How relevant is classic literature to young people in 2020?

September 17, 2020

Collage created by Sadie Souter with images from Pixabay

Aloki Rochelmeyer explores some famous novels and questions if they still resonate and offer any insight today

Are the classics dead? Depends on who you ask. I’m going to give you my fairly mixed opinion.

Now I’m not talking about modern classics, they’re great, they’re more current, and they’re definitely not dead. The classics I’m referring to are highly praised, sometimes overrated pieces of literature, mostly written 100 years ago or more.

At some point, everyone reads or is instructed to read the classics at school. Why do they continue to stay on the syllabus when they could be replaced by more diverse, relatable and current literature?

Although more contemporary literature may be easier to connect with, gaining an insight into the past can be enriching in its way. Learning about the societal attitudes of those who lived long ago enables us to see all that has changed, for instance, the role of women. With knowledge of the past, we can then go on to consider why things needed to change and what other changes could occur within our society now.

My first impression from reading some of the classics was that they were painfully boring and something I would perhaps be interested in later on in my life.

Young people like to read things that let them know they are not alone, that other people endure the same issues

Many of Charles Dickens’ novels appear at first super un-relatable. They often detail urban issues such as overcrowding, prostitution and disease, which form an overwhelming presence in the lives of his characters. However that does not make his books as irrelevant and inaccessible as you think. Historical context obviously changes but human nature not so much.

Young people like to read things that let them know they are not alone, that other people endure the same issues and find themselves in the same dilemmas that they experience.

I was chuffed and comforted when I found in some of Jane Austen’s works characters having experiences comparable to some of my own, with much of her writing following teenage girls. As seen in Pride and Prejudice the whole ‘playing hard to get’ fiasco still goes on. Questioning whether your crush likes you or not is definitely something we all contemplate at some stage.

Following your heart is still superb advice. And true love is also clearly worth waiting for as revealed in the novel Persuasion with its central character Anne Elliot. Anne initially refuses Frederick Wentworth’s proposal eight years prior to ending up with him; which reflects my feeling that timing can in fact be key when it comes to love.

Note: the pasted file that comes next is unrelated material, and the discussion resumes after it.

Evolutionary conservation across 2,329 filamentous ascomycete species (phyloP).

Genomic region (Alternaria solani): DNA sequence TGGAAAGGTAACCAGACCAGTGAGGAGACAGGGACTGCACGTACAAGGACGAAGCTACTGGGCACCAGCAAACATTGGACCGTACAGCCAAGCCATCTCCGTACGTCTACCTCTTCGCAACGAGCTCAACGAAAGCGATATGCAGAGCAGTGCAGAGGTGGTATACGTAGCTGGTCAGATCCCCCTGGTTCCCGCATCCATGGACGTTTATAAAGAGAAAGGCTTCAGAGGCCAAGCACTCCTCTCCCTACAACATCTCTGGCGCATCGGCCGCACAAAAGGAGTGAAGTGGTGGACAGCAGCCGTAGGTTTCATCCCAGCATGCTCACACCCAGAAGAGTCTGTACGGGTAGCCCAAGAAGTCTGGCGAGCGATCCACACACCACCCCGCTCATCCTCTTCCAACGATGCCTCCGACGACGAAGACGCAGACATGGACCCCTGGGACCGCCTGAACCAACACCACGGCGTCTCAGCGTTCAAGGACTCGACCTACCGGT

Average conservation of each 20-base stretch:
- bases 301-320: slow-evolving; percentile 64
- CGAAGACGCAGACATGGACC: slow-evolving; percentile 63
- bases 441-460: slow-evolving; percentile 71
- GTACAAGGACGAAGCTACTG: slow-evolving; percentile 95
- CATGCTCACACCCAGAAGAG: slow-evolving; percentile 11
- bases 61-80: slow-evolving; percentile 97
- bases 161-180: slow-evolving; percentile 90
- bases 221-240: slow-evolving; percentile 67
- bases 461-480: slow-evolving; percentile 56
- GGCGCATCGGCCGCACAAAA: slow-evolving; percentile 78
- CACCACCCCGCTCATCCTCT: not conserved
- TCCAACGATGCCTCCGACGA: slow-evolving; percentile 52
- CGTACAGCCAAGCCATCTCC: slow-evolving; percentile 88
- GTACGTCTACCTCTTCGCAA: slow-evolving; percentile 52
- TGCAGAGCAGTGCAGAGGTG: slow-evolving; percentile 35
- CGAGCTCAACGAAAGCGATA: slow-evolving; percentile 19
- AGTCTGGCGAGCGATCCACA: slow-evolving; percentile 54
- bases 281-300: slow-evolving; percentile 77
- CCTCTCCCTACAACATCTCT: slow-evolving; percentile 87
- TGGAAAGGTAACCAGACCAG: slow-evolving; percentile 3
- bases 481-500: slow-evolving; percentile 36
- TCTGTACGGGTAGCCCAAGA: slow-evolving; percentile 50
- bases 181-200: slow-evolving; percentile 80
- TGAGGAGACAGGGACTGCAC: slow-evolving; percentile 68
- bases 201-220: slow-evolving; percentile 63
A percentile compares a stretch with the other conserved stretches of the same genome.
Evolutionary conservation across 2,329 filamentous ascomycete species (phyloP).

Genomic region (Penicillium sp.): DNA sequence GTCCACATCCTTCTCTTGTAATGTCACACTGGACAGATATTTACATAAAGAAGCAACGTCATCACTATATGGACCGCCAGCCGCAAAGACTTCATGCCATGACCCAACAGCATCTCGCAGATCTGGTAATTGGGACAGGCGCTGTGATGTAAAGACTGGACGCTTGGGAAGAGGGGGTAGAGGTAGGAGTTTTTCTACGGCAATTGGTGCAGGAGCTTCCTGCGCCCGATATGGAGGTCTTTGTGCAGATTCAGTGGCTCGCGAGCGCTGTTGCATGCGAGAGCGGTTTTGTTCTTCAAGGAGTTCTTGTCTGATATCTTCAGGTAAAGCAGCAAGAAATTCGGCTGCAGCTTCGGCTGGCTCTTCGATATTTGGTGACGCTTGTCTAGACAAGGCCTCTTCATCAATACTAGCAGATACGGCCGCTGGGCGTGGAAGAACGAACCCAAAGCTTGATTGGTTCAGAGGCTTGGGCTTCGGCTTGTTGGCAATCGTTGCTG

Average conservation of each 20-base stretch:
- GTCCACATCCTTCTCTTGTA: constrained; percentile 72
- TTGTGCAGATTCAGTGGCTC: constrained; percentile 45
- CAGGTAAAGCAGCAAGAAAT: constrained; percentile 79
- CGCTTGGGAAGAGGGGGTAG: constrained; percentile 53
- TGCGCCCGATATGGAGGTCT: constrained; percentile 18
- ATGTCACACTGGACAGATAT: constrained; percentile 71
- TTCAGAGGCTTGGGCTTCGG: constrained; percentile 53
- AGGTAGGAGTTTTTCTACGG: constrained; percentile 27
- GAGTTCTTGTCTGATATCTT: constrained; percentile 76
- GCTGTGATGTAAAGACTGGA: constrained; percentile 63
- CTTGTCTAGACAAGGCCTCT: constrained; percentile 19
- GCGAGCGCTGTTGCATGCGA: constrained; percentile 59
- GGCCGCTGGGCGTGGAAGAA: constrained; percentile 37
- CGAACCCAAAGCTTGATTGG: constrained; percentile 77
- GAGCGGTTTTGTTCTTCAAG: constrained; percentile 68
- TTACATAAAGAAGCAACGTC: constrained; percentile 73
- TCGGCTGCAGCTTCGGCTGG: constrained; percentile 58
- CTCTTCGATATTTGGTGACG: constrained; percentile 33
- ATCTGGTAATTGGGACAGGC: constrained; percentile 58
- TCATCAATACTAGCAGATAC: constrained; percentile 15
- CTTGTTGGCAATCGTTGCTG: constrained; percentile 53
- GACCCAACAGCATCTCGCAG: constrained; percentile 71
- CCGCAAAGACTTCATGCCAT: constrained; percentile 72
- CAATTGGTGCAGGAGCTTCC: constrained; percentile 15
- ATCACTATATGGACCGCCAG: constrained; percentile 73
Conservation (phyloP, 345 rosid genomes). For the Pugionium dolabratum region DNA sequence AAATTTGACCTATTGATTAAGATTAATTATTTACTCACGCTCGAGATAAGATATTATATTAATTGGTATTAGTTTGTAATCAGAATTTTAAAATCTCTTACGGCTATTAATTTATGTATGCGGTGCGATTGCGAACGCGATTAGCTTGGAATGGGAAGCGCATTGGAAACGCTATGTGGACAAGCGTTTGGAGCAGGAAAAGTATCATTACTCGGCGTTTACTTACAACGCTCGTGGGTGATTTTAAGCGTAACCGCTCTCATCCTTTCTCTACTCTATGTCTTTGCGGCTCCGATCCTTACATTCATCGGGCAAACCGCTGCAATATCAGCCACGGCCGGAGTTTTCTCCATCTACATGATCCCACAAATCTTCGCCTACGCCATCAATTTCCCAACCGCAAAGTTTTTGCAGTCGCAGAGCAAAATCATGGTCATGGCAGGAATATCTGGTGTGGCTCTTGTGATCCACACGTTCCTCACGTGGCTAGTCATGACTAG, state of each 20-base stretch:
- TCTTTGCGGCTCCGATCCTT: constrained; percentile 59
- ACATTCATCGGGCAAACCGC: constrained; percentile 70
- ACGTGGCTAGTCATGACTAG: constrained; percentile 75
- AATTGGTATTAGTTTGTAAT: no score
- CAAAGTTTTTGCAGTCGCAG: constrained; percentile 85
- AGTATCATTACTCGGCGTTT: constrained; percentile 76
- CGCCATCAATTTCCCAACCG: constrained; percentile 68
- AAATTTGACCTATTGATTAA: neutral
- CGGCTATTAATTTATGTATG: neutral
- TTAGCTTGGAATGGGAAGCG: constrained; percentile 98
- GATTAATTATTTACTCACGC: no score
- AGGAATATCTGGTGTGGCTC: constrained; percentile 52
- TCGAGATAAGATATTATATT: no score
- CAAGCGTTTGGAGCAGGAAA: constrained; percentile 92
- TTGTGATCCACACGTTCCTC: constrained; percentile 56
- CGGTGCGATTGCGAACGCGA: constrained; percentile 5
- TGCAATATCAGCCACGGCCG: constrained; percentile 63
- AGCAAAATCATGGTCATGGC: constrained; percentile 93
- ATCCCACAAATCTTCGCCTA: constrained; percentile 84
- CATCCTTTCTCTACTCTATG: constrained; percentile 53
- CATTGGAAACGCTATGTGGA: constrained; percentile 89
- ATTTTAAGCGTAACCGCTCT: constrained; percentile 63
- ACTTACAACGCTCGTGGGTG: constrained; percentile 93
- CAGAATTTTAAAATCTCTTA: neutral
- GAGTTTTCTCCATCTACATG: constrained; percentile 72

I’ve unexpectedly become an advocate of Victorian classics, initially thinking I would rip their relevance apart

Many of the emotional concepts and life lessons explored in the classics I’ve read are timeless and meaningful in some way.

  • In Louisa May Alcott’s Little Women (1868), which follows the four March sisters as they struggle to overcome poverty and grow into young women, the central themes of coming-of-age, the importance of being genuine, following your dreams and personal growth are always going to resonate, especially for me as a young woman.
  • In Charlotte Brontë’s Jane Eyre (1847), Jane, an inspirational young woman, tackles gender discrimination during the Victorian era. For starters she values self-respect, self-truth and she has excellent morals. She also teaches us to take control of our lives and to be strong.
  • In Thomas Hardy’s Far from the Madding Crowd (1874), Bathsheba Everdene, the novel’s heroine, is torn between three love interests – when put simply like this, the story is not as irrelevant to me despite its pastoral setting.
  • The themes of love, social customs and freedom that Emily Brontë’s Wuthering Heights (1846) address are also eternal. The novel provokes the reader to question whether Cathy and Heathcliff have a toxic obsession for each other or a deep passionate love. We are also forced to face the fact that actions have consequences. Cathy is unhappy in her marriage to Edgar Linton and remains deeply in love with Heathcliff till her death.
  • And lastly for me there’s Charles Dickens’ A Christmas Carol (1843). This is sweet in its intentions yet, for me, tedious to read, which is ironic taking into account its short length. The main message of money not truly making you happy is one that no doubt needs to keep on being reiterated, with today’s world putting more emphasis on consumerism and greed than ever.

I began, thinking I would rip apart the relevance and praise given to Victorian classics, yet it seems I’ve become an advocate. The classics aren’t as dead as you might think.

My friend suggested Girl, Woman, Other by Bernardine Evaristo as an alternative to the classics. It won the Man Booker prize in 2019. Following the lives and loves of a dozen diverse British women across time, class and life experience, the novel paints a unique, enlightening portrait of modern British life. What would you recommend?

I feel that no matter where you come from or what you’re dealing with, teenagers of all backgrounds and skill levels can find something relevant to their lives in the classics.

Aloki is currently studying Psychology, Graphics and English literature at A level. She enjoys running, loves listening to music and watching documentaries to increase her understanding of the world.

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